Note:  Do not rely on this information. It is very old.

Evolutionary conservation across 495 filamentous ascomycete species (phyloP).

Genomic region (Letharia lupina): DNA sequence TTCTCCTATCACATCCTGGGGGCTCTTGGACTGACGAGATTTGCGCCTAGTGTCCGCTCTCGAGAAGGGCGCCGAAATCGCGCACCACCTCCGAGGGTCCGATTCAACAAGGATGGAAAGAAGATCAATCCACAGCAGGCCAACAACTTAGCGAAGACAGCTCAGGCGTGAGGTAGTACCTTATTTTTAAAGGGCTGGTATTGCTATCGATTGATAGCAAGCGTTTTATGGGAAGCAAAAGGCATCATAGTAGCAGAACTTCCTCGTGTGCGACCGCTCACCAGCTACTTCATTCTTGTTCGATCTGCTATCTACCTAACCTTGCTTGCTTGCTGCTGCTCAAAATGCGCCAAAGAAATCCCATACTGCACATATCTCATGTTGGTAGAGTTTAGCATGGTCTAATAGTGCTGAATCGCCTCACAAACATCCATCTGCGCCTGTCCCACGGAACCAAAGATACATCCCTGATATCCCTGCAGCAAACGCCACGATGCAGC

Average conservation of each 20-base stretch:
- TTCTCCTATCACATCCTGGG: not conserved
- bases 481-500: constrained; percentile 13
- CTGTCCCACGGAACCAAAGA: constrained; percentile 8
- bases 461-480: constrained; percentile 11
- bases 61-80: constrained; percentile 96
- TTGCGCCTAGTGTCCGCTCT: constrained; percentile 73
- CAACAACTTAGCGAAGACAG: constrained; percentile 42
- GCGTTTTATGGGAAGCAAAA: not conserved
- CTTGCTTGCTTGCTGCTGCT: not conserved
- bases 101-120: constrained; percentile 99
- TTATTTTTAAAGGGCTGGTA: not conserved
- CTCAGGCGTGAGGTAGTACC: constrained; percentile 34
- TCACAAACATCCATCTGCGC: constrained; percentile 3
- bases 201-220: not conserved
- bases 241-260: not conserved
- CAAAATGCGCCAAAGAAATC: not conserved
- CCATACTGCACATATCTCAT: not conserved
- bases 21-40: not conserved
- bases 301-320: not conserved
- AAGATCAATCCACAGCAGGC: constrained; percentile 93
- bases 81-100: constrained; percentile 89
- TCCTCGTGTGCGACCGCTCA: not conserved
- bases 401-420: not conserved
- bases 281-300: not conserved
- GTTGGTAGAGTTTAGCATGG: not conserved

Cantonment, a word generally restricted to a kind of permanent camp or military town adopted for the use of British troops in India. It generally consists of barracks for European soldiers, with bungalows and gardens for the officers, magazines and parade grounds, huts for the native soldiers, and a bazaar for the camp-followers and other hangers-on of military life. Readers of the accounts of the Indian Mutiny will remember how, when the Sepoy regiments besieged their officers in the barracks and mess-rooms, the more distant bungalows were often the scene of plunder and of the slaughter of women and children.